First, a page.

Request a free site audit

Interested in offering ad free site memberships?

Life news: I got a dog

Categories

Col. McCormick, publisher and rock collector

My second time in Chicago and again I’m awed by the Tribune Tower. Not just the architecture and the scale, but those freaking rocks. Two from Philadelphia, I had to know how they got there.

According to historians of the Tribune Tower, many of the rocks have unknown provenance, including the two from Philly. 

The Tribune wasn’t founded by “Colonel” Robert McCormick, but he’s the hallmark executive starting in the 1920’s. A titanic figure in American publishing, thought to be aloof by most people, McCormick’s personal isolationism was intentional: “The minute I become friendly with a man he wants me to keep his divorce out of the paper or something.”

In his journalism and empire-building, McCormick demonstrated anything but insularity. Although he had become a part owner by 1910, he went  overseas himself to cover the Great War, and it was during that coverage that he picked up the habit of taking geological souvenirs with him, starting with fragments from Arras and Ypres in France. This origin story is included on the Tribune’s site as well.

The Tribune Tower was constructed 1923-1925. The adjacent WGN tower was constructed in the 1940’s. Thanks to a 1952 article identified by The Monthly Memo we know that by this point the stones embedded in the two buildings numbered 119. The article notes:

Many of these stones, garnered from the important corners of the world, were presented to Col. Robert R. McCormick, editor and publisher of The Tribune, and others were obtained by The Tribune’s foreign correspondents serving over the globe.

While many of the stones were gifts, others were acquired by more questionable means. Such as when the Bethlehem bureau chief helped entice an archbishop to scrape flakes off the Cave of the Nativity (!) in 1949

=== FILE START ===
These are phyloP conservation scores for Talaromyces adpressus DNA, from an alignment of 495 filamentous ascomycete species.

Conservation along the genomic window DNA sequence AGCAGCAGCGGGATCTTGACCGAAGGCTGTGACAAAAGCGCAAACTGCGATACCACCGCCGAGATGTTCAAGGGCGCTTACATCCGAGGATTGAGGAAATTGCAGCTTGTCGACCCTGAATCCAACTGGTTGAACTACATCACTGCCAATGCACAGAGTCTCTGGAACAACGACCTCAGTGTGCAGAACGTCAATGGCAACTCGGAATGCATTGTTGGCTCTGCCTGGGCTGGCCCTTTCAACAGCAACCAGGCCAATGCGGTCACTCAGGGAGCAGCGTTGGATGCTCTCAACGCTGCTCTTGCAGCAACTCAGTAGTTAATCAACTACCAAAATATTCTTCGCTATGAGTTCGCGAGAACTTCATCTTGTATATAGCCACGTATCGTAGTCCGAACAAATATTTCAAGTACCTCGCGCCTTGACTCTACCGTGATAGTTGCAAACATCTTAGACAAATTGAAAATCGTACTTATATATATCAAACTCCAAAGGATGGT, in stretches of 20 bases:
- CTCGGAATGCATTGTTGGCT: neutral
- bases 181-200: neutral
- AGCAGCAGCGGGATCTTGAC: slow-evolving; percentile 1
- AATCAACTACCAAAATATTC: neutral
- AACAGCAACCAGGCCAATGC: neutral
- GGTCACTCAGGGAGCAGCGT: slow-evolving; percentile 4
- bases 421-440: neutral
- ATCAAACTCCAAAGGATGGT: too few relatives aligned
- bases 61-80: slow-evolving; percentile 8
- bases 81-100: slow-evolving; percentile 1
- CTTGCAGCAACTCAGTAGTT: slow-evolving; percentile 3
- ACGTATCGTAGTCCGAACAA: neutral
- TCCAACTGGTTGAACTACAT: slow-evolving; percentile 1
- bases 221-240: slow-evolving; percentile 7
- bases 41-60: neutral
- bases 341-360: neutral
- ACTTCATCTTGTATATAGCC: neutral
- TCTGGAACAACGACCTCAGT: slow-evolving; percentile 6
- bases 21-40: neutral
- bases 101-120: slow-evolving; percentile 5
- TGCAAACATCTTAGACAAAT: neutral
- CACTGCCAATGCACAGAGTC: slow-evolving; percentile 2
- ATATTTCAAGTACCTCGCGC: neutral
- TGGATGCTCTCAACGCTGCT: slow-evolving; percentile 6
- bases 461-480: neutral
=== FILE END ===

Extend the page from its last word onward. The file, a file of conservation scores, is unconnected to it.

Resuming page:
According to the Monthly Memo’s analysis, 38% of the stones have unknown provenance. No origin was shared for the Philadelphia bricks from Independence Hall or Christ Church. One may have been from the 43 states from which rocks were originally requested. But two bricks from Philly? Unclear how they both ended up where I saw them today.

Here are some more pictures I took today.

By the way, if you want to see pictures of all 149 stones, here’s the place.

Did you enjoy this post?

Signup to receive a weekly email containing my new posts, curated links, and book reviews.

Thank you for subscribing.

Something went wrong.

Comments

Follow me on Twitter
Thoughts

Philly should learn from tech by embracing “OKR’s”

By setting OKR’s, leaders can provide north stars that can guide decisions at any level of the organization.

Less, More, and None

Lenfest Institute and Digital First Media?

Notes on dynamic meters

Notes on newsletters

Essays

Capturing Shawmont Station before its $1,000,000 preservation begins – the oldest extant passenger rail station in America

Originally a 18′ by 36′ stone house (Wissahickon Schist), the structure wouldn’t have stood out from the other country homes in this part of Philadelphia, at the tip of the Manayunk Reach, situated at the end of today’s Manayunk Canal Towpath.

Testing WordPress Gutenberg on a high volume news site

Water, sand, and societal change

Translation of Ben Franklin’s 1731 Apology for Printers into modern vernacular

Ben Franklin’s 1731 Apology for Printers, translated into modern vernacular.

EverQuote and patent medicine

In a thread begun October 2016, Washington Post technology director Aram Zucker-Scharff tweeted about the shady advertising practices of EverQuote, a Boston-based startup. Since then these ads have become prolific on the web (and nearly as prolific are Aram’s tweets documenting the malfeasance).

Lenfest Institute and Digital First Media?

What if Alden let another organization manage its newspaper assets as a blind trust? It would lose a great deal of flexibility in using DFM assets to leverage other companies it owns, but it would be able to wash its hands of the growing public relations crisis. Furthermore, it would give space for the strategic direction of DFM to be explored and pursued without the added baggage of hedge fund cross-percolation.

Receive a weekly email with newly posted content

  • About one email per week
  • Includes original posts, curated links, and book reviews

Thank you for subscribing.

Something went wrong.

Send this to a friend